what is a general rule of thumb for creating interfaces? Why would I want an interface i.e. IAugur.sol instead of the entire Augur.sol file? Can someone shed light on interface best practices and pros/cons.

2 Answers 2


There are two main reasons.

  1. To minimize contract size
  2. To ensure compliance

If you make the smallest possible contract and use Augor.sol, then your contract will be at least as big as Augor.sol.

contract Mine {
  Augor a;

You have defined a as an instance of Augor and that means all of the Augor bytecode is rolled up into yours. It's not evaluated for usefulness, so the fact it isn't used doesn't reduce the size of your contract.

If you, instead say:

IAugor a;

Your contract will include the code for the interface which should be much smaller. The interface is all that is required. It's a black box and its internal workings are not relevant. Only the function signatures and expected responses.

Interfaces are also useful for ensuring and demonstrating compliance. For example, one might say "My contract is an ERC20 token." Is it? Does it implement all the required functions?

You can say:

contract MyIncompleteToken is ERC20 {} // where ERC20 is the standard interface

It will compile but it will not deploy. It won't deploy because the interface laid out some functions and they have no implementation. This can help catch developer oversight. The inherited interface is a commitment to implement all the promised functions. It is not a catch-all for every compatibility concern, but it is helpful.

Hope it helps.

  • I think the 1 part of this answer is not correct, the size of your compiled contracts does not change whether you use and interface or the whole contract.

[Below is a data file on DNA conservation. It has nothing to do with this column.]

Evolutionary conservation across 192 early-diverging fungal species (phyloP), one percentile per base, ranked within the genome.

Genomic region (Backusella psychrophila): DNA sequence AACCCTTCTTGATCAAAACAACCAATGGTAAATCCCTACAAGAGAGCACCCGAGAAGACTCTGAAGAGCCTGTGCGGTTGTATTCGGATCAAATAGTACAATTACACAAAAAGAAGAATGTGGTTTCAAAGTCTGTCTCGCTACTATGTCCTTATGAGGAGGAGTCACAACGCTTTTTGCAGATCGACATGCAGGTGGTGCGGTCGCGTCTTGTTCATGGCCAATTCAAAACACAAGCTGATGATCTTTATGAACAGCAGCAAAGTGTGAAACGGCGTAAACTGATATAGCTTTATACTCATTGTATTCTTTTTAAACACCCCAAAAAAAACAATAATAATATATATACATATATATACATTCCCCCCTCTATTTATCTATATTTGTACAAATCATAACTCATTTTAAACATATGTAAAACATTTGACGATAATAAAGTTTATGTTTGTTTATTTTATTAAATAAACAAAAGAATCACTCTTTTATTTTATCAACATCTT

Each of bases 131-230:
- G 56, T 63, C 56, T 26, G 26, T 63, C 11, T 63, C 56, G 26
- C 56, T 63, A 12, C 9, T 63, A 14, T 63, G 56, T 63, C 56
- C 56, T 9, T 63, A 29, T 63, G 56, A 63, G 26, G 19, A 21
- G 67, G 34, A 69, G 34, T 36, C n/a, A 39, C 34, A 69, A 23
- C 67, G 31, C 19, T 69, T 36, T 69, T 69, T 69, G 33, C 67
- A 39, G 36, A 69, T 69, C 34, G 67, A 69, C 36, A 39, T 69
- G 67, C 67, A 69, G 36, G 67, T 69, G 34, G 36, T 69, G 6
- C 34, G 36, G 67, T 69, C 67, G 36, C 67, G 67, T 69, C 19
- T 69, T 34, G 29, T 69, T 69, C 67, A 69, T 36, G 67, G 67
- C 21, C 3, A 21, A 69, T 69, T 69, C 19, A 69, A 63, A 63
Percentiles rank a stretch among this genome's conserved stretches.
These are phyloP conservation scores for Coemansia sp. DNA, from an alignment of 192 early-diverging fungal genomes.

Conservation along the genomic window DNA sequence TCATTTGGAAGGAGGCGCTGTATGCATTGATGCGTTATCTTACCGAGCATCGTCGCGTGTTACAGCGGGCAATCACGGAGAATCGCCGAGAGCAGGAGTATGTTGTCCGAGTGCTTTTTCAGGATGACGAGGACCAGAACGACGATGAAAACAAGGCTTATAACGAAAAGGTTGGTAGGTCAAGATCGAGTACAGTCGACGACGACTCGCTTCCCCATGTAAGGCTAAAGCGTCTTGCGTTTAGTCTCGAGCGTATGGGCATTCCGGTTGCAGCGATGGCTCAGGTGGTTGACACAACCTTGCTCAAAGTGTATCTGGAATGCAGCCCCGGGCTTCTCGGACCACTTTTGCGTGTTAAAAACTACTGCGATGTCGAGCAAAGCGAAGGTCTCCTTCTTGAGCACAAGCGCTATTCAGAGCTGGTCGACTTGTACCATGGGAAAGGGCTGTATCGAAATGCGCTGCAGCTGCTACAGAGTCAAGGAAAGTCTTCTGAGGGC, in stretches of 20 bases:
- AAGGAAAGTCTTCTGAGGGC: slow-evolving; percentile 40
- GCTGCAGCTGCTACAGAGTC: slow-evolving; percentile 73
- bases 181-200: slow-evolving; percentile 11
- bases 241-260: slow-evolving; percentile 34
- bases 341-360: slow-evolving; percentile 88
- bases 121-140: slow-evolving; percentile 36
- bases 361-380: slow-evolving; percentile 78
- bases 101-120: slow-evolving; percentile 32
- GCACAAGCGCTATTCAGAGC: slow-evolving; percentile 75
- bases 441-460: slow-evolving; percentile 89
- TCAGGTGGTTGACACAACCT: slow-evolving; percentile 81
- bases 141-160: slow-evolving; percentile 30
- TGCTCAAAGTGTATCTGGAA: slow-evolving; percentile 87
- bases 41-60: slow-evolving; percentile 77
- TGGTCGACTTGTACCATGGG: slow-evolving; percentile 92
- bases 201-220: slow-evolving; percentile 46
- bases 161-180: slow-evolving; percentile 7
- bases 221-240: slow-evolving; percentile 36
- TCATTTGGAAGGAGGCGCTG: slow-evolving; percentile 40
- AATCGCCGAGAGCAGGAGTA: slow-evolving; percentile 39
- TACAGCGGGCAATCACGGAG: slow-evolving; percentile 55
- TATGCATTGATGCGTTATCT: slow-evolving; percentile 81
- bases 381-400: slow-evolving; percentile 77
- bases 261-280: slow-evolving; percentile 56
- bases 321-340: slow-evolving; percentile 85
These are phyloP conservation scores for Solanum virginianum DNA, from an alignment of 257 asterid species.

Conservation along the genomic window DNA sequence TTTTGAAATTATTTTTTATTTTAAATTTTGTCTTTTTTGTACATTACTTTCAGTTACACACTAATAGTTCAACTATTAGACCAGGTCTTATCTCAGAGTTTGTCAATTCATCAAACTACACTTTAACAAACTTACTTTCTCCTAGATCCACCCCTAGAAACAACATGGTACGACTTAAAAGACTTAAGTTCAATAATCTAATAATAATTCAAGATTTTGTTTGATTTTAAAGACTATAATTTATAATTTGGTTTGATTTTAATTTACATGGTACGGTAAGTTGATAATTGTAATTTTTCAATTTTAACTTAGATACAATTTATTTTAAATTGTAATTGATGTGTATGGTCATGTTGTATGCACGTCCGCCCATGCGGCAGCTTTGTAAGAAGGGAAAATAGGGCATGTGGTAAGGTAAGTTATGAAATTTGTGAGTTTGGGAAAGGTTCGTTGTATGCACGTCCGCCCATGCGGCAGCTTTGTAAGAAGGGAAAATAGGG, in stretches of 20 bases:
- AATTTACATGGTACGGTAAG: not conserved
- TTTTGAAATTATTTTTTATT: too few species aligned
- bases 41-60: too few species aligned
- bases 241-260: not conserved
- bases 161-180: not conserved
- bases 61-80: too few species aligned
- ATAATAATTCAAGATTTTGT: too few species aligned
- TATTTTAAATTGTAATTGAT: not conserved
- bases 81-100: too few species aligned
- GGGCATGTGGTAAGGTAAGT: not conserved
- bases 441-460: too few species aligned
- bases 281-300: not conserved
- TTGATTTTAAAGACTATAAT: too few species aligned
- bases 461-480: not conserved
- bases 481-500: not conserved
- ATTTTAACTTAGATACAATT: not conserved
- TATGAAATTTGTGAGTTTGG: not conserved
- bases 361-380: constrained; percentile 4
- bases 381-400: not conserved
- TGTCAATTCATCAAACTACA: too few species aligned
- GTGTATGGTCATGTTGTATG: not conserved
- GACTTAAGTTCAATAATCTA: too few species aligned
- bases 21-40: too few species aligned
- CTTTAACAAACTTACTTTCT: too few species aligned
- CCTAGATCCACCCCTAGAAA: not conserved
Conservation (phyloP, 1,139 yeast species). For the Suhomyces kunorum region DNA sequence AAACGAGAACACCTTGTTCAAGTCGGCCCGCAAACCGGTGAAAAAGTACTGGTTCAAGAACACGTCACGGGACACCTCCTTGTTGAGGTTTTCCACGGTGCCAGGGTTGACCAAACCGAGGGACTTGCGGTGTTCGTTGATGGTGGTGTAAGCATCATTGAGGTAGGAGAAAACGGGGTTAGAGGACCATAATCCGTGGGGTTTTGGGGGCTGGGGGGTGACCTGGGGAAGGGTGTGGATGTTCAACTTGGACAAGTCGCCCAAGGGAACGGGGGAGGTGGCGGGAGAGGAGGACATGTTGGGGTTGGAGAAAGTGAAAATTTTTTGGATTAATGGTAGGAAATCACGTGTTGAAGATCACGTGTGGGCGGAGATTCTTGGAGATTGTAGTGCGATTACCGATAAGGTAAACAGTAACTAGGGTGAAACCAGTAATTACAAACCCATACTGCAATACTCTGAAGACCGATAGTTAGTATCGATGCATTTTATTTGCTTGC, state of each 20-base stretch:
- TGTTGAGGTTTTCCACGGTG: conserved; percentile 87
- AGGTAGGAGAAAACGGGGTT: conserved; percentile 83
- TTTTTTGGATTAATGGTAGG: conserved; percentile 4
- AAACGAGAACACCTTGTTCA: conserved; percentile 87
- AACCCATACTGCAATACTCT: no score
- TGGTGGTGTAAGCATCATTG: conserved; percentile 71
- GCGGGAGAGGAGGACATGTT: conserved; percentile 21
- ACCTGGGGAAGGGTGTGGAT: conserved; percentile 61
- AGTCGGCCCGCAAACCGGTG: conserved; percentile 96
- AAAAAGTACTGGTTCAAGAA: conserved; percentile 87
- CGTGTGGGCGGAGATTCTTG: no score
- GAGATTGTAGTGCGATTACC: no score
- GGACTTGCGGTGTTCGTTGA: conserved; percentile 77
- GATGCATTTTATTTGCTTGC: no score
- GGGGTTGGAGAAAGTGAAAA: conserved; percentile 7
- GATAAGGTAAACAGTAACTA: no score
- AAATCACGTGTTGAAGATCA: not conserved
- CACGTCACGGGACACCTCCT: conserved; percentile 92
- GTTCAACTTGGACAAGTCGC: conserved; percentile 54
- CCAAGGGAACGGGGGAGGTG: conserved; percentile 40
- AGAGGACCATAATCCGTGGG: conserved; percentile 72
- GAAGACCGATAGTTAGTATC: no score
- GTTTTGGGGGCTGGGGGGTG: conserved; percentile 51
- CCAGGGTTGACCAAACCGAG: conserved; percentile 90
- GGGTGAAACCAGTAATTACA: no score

– jmendiola
    Commented Jun 28, 2022 at 14:15
  • Interfaces are always smaller than the contracts they describe. Importing either will tell a client contract how to connect. Importing the smaller of the two options, the interface, will make the client contract as small as possible. Importing the larger of the two options means that the internal logic of the functions, including the internal and private functions is all imported into the client contract. Most of it will be unreachable code, but it will be there. Commented Jun 28, 2022 at 22:40
  • Maybe we're talking of different things, I'm talking about the file bytecode, the part that actually makes it into the Tx. I've, tried both scenarios and, for example using "hardhat size-contracts" yields the same size. I think the compiler is "intelligent" enough to only include the minimum required to fulfill the necessary interactions, no more. You can also try importing many contracts and not using them, the size doesn't change.
    – jmendiola
    Commented Sep 2, 2022 at 15:13

Because often when you're writing contracts which interact with other contracts, the internal workings of those contracts are not relevant, just the externally exposed functions. By providing an Interface, other developers can write code that interacts perfectly with yours, without needing to see/include your entire codebase.

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